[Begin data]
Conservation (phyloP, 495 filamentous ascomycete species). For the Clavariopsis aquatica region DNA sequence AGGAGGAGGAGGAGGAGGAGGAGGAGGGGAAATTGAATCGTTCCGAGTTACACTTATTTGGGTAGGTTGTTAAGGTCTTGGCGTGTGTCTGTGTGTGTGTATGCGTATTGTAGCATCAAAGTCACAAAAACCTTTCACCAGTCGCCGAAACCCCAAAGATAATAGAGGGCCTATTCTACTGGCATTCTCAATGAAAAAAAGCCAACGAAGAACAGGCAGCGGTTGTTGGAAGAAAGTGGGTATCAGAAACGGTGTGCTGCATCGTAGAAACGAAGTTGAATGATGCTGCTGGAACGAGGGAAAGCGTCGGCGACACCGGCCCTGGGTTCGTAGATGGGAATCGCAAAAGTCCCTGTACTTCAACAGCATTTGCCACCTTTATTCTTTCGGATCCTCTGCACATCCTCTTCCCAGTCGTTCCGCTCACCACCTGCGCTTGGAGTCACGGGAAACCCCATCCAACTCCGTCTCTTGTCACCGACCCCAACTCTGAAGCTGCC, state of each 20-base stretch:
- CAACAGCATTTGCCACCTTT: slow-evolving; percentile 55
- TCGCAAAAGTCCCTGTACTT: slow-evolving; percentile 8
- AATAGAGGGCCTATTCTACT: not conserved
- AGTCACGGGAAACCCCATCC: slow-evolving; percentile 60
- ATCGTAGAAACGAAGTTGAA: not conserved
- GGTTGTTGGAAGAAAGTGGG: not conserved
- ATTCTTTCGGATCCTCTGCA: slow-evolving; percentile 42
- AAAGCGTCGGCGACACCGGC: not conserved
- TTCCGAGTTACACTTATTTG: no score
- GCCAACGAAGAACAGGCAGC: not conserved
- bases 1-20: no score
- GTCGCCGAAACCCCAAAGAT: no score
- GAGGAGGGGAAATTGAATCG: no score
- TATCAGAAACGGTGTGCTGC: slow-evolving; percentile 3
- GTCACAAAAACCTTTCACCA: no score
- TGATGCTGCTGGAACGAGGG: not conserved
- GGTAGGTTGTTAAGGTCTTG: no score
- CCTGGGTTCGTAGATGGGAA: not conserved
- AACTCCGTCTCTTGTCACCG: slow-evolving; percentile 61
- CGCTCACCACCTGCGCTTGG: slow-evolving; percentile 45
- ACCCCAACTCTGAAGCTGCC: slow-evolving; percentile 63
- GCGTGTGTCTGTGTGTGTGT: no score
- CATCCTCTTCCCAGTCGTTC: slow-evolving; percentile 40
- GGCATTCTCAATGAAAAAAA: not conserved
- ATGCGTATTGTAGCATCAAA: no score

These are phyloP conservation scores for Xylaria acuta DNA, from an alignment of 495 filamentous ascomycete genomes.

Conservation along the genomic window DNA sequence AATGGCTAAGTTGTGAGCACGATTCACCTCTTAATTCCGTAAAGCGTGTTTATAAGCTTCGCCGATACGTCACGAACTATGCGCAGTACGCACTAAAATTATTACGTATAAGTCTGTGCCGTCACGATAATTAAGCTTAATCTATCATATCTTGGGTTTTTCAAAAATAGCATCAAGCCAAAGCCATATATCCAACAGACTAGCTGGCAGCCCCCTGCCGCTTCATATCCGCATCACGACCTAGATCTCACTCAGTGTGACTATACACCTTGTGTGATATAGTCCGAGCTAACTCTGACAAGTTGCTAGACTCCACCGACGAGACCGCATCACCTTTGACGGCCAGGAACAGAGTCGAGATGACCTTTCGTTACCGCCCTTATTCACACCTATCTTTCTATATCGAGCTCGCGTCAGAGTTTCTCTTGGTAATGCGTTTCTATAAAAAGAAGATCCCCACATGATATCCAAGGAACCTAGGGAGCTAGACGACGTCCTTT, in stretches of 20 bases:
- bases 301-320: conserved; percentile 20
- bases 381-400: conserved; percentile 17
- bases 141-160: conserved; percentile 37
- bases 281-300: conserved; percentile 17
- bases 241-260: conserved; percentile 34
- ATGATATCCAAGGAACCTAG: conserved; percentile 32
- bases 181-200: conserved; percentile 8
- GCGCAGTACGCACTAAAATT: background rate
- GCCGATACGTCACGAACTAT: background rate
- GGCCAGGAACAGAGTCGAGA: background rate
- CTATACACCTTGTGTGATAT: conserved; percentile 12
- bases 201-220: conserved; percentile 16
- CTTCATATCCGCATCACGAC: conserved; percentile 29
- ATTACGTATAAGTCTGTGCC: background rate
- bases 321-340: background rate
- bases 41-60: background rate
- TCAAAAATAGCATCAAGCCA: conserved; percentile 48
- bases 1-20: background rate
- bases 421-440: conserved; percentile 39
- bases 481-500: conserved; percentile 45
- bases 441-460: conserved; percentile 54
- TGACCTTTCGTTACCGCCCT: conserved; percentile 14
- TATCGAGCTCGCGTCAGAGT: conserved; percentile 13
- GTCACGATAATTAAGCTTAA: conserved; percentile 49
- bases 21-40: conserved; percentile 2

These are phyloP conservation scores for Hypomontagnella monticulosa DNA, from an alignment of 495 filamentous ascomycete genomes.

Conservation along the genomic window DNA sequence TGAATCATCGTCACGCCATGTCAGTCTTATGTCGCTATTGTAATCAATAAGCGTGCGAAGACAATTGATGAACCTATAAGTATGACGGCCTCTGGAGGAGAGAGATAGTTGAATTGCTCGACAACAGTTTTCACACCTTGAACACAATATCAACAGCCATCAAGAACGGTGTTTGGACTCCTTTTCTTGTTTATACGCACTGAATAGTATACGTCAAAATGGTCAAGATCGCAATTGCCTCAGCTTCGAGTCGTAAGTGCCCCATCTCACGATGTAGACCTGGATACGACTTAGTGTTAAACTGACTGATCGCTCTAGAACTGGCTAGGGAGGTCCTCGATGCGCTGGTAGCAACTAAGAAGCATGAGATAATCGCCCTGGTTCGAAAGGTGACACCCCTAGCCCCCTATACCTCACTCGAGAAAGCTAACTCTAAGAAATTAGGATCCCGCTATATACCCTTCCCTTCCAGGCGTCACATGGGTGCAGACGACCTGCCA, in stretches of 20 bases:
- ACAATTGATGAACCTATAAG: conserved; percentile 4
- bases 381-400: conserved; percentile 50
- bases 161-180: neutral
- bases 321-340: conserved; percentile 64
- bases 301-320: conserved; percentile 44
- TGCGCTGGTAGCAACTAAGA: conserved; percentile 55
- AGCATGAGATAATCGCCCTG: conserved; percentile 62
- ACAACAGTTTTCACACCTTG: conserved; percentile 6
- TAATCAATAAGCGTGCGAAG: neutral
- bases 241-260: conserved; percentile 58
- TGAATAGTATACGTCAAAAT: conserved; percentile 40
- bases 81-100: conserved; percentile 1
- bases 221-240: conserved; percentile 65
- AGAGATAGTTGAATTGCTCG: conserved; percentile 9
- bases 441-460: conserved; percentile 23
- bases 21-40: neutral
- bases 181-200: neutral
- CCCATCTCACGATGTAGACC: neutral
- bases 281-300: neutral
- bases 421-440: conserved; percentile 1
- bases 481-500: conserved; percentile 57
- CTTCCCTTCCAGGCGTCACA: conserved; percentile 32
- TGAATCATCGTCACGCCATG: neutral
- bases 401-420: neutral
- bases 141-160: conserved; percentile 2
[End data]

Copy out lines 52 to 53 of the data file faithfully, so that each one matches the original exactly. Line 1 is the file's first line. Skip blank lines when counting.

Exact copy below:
- GTCACGATAATTAAGCTTAA: conserved; percentile 49
- bases 21-40: conserved; percentile 2